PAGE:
Why do we often treat ourselves in ways that we’d never behave towards others? And what would it take to bring more compassion to ourselves?
Plato has famously said, “Be kind, for everyone you meet is fighting a hard battle.”
This wise perception also applies to ourselves. Each of us has faced betrayals, adversities, and losses — and sadly, more difficulties probably lie ahead. Life would be less stressful and more fulfilling as we learn the art of self-compassion.
Why is Self-Compassion So Difficult?
We may have internalized the message that we don’t deserve happiness. Perhaps we grew up with neglect or abuse rather than receiving the consistent message that children need: we have worth and value — and we are loved. An attachment injury may make it difficult to feel safely connected with ourselves and others
Self-compassion is also difficult if we cling to memories of our failures or the hurtful things we’ve done when we were younger and less wise. We may minimize the good things about ourselves and our positive attributes.
As neuroscientists know, our brain has a negativity bias. Our survival as a species is based partly upon our ability to scan the environment for danger so that we can avoid injury and destruction. There is scant survival value in relaxing and relishing the beauty within us and around us, although doing so may be part of an evolutionary process that enables us to move from surviving to thriving.
Self-compassion begins by realizing that we have a right to be happy. In fact, the founding fathers of the United States felt that the pursuit of happiness is so important that they enshrined it in the U.S. Constitution.
However, this doesn’t mean that happiness is an entitlement. Living a fulfilling life requires creation of the necessary foundation. It takes work and the right kind of attention. This includes living an ethical, connected life. It’s impossible to find inner peace and happiness if we’re oblivious to the needs of others and the world around us — or worse, if we’re harming people. Our narcissism not only damages others, but it is also destructive to ourselves as it constricts us to a small, isolated world.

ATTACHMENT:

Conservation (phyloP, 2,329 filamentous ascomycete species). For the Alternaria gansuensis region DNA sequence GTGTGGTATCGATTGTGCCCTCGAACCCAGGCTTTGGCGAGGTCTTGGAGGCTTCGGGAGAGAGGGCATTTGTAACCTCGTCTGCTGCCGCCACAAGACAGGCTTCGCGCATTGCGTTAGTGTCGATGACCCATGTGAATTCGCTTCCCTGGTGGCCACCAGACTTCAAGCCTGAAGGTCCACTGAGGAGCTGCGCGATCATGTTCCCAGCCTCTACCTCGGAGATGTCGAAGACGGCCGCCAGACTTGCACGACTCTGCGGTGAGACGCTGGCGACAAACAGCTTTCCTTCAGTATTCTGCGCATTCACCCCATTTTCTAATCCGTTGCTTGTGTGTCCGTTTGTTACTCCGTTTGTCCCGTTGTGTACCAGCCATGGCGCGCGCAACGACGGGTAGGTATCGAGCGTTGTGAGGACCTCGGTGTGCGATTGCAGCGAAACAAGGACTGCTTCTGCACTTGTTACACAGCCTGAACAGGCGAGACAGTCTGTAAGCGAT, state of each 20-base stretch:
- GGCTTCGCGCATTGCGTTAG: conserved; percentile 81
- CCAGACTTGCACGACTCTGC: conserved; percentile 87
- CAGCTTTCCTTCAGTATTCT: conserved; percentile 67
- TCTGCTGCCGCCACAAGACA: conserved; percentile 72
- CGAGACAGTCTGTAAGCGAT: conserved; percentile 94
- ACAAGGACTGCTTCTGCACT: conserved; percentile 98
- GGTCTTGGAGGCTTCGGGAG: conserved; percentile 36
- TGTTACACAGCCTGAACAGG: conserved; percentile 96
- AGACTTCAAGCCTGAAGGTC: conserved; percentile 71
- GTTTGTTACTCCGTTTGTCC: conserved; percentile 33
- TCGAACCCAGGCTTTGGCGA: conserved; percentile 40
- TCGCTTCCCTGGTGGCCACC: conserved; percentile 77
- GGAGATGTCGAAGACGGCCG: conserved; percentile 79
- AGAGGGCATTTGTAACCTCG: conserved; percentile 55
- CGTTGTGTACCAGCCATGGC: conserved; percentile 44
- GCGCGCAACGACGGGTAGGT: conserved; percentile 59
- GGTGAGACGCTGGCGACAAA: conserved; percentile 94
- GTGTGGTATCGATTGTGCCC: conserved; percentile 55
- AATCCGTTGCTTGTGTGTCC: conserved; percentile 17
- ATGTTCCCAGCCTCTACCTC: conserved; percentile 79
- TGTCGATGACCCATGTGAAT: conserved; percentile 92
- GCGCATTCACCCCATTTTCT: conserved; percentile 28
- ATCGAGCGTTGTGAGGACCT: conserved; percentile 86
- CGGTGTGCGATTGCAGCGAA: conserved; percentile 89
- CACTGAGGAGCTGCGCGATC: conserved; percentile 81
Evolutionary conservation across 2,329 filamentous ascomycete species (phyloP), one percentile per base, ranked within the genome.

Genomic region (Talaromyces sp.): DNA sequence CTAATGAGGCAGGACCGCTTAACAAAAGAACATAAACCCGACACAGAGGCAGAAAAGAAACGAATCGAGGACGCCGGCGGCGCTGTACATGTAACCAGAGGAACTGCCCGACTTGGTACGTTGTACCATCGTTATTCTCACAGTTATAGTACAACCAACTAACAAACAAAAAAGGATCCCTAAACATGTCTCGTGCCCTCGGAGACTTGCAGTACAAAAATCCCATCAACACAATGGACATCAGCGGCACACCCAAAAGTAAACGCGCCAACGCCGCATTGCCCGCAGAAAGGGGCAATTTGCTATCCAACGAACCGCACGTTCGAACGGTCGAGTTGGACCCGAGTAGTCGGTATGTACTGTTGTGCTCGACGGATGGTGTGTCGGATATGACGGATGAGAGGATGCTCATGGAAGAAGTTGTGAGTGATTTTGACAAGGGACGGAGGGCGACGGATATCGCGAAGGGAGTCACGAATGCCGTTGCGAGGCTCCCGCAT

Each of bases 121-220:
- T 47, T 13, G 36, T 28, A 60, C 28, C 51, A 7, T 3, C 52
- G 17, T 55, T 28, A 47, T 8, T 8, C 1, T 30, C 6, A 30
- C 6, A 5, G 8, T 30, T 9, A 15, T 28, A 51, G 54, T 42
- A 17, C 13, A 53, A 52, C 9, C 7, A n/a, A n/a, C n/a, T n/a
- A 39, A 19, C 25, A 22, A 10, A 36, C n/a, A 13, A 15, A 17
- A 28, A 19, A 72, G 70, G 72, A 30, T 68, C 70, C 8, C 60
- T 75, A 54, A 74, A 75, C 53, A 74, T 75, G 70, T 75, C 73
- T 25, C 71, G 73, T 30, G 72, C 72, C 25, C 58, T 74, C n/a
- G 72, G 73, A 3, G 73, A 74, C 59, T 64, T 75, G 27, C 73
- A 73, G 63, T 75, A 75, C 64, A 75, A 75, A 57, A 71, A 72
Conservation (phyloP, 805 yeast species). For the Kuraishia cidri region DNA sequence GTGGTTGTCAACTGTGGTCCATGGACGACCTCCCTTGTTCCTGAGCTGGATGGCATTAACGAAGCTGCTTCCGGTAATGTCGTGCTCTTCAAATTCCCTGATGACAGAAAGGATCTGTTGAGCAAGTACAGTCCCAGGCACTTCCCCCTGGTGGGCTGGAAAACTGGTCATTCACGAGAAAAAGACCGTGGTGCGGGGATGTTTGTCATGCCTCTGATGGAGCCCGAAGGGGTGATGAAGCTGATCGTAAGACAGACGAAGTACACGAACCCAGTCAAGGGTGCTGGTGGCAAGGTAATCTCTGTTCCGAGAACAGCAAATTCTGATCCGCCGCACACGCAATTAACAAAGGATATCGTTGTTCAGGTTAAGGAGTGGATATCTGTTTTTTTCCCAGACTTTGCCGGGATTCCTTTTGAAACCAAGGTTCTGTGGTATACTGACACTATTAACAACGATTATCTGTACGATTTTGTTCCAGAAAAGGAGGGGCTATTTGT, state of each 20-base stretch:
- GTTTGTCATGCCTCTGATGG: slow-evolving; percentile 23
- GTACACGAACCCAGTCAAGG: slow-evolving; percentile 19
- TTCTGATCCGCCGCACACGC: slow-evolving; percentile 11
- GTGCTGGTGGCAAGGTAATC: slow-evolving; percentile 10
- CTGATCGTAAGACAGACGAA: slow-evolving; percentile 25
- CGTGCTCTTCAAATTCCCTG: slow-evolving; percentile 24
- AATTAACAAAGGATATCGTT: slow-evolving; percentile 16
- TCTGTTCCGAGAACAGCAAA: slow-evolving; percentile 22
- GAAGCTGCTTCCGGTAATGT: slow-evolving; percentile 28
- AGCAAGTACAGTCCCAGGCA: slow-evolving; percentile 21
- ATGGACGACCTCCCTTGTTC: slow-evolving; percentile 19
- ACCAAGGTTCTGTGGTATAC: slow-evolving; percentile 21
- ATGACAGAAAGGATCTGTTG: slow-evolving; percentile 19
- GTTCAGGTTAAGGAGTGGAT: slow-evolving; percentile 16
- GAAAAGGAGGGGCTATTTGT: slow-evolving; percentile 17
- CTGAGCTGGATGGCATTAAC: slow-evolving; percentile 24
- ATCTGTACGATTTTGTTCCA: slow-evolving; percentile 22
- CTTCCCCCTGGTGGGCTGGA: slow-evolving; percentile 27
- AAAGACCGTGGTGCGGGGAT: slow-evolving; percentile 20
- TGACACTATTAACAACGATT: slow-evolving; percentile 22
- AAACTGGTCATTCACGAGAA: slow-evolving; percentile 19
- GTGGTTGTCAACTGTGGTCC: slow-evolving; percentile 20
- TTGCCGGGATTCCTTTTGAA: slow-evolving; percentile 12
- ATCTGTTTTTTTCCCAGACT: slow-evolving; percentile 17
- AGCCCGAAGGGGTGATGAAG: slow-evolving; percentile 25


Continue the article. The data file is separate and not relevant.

Finding inner peace and happiness means cultivating compassion toward ourselves. This is easier said than done. Self-love and self-compassion are more than just being good to ourselves, such as soaking in a hot tub or buying nice things.
Self-compassion is an inner job. It has to do with how we hold ourselves, how we relate to our feelings. It means finding the strength and resilience to embrace the full range of our human emotions. It means tapping into inner resources that can meet our feelings with a gentle embrace rather than with judgment.
Being human means sometimes wrestling with uncomfortable emotions.
The next time you find yourself feeling sad, lonely, afraid, hurt, embarrassed, or some other distasteful feeling, you might try this: take a few gentle breaths and then notice how this feeling is living in your body right now. Is your bodily-felt sensation prickly, tight, heavy, jumpy, or …? See if you can allow the emotion and the bodily sensation connected with it to simply be there without judging the feeling or criticizing yourself for having it. Can you allow it to be there without being afraid of it and without feeling shame around it? Or simply notice the fear or shame, and maybe you can find a way to be gentle with that feeling too.
Compassion means accepting ourselves as we are. It means meeting our feelings with love and gentleness rather than trying to fix ourselves or get rid of them. It means being our own best friend.
It may sound strange, but being compassionate toward ourselves also serves others. Feeling more peace inside, we have more to offer. By becoming more familiar and gentle with our own feelings, we can extend compassionate attention toward others when they are feeling distressed or challenged.